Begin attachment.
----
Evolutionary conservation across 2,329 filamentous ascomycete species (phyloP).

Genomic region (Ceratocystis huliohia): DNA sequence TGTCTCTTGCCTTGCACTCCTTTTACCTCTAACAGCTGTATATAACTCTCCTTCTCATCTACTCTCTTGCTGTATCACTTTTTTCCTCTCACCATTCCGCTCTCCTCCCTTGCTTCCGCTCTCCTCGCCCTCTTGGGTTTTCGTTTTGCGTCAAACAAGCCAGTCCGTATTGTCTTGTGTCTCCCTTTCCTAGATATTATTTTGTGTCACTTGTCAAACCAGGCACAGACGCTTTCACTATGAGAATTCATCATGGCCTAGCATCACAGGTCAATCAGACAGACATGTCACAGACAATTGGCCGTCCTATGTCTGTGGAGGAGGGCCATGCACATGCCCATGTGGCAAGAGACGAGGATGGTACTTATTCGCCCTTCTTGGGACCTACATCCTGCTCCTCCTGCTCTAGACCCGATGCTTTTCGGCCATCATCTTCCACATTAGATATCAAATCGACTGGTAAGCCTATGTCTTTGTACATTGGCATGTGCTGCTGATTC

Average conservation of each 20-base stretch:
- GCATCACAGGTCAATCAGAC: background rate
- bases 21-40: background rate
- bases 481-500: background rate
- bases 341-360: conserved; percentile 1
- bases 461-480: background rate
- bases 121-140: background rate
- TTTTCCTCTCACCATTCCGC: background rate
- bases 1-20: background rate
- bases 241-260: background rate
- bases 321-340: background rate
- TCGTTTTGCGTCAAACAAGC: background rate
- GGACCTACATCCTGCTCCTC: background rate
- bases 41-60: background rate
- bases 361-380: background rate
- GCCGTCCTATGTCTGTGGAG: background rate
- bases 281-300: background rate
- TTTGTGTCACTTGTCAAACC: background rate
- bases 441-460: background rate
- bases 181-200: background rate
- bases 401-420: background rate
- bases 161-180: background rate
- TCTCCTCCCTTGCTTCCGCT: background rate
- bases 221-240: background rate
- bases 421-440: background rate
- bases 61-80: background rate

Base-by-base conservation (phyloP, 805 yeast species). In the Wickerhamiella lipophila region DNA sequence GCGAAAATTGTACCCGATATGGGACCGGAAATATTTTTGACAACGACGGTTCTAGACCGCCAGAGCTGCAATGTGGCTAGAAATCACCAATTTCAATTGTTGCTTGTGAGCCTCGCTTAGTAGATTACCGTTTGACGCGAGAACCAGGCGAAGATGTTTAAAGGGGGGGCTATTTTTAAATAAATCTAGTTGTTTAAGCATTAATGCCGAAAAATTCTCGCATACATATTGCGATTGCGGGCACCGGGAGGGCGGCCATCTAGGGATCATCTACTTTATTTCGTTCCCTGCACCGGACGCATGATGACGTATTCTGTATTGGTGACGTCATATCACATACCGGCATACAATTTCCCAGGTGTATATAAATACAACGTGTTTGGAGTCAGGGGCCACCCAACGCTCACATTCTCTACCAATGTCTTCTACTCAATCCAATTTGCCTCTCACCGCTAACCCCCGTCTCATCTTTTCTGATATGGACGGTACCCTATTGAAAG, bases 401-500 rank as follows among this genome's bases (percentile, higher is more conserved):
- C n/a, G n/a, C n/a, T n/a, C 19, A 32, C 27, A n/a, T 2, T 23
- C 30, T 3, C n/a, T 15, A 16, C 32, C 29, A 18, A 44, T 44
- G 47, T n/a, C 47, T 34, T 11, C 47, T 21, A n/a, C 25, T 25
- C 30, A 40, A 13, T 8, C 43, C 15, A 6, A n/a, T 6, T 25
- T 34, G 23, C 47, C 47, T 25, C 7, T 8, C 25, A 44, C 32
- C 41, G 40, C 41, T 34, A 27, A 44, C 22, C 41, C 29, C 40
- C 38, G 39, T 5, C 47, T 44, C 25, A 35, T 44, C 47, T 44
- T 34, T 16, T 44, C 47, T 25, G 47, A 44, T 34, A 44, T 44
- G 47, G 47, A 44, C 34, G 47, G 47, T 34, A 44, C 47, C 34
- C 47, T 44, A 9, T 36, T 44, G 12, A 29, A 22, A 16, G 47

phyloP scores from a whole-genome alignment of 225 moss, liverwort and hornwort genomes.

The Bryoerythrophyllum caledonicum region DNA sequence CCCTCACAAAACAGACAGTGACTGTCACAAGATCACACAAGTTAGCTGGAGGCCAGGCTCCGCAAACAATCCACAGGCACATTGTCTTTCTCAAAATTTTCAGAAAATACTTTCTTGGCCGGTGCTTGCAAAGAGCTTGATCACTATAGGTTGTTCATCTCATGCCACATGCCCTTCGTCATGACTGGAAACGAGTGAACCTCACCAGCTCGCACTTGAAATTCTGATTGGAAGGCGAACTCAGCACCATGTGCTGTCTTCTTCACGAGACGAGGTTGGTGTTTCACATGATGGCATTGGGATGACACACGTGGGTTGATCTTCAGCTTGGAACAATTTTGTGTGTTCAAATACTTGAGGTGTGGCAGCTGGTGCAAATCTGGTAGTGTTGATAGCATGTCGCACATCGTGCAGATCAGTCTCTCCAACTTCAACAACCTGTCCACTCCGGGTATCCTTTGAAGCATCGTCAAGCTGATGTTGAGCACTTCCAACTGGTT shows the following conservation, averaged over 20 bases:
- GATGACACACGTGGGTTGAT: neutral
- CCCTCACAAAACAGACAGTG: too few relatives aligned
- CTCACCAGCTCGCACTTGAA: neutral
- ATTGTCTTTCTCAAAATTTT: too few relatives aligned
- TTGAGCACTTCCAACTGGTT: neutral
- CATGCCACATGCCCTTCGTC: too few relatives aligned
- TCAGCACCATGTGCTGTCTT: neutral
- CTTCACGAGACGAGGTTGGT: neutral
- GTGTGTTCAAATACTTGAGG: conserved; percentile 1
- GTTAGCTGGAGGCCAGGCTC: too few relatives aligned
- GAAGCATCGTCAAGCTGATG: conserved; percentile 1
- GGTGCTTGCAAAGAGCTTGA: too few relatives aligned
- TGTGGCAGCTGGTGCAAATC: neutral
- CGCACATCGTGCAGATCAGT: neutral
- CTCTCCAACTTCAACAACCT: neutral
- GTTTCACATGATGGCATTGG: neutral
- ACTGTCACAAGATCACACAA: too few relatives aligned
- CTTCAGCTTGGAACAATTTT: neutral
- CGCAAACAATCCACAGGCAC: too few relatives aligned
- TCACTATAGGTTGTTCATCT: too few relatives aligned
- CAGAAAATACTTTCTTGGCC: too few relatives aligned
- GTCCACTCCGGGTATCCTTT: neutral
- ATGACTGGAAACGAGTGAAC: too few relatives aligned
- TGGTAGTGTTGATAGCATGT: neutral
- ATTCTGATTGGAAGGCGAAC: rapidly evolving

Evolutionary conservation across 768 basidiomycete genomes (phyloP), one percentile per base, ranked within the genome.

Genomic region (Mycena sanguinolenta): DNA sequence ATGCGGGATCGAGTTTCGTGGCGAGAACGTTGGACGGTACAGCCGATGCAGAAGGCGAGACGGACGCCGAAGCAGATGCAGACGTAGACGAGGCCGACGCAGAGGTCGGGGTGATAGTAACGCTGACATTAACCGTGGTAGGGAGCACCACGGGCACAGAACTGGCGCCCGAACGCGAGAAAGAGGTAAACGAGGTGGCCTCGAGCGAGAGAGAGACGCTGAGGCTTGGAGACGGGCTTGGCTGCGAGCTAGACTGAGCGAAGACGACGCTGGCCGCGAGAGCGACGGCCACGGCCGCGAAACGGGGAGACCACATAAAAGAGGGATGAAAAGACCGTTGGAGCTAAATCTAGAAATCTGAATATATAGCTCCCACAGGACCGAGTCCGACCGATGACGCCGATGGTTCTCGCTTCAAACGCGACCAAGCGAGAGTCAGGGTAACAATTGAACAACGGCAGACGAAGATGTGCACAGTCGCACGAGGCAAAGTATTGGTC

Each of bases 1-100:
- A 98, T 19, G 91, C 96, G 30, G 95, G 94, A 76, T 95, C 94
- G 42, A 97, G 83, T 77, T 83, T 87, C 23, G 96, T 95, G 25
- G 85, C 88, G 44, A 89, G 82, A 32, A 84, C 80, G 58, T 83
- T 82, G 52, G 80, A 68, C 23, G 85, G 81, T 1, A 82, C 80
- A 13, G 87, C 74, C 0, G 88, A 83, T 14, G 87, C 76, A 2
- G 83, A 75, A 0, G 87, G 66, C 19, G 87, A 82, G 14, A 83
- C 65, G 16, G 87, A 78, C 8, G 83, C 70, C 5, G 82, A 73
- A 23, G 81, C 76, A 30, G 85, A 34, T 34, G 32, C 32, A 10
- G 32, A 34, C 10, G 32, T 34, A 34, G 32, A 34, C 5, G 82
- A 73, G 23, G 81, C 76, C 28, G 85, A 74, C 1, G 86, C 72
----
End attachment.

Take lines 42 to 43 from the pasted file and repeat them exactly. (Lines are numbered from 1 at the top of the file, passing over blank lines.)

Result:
- GATGACACACGTGGGTTGAT: neutral
- CCCTCACAAAACAGACAGTG: too few relatives aligned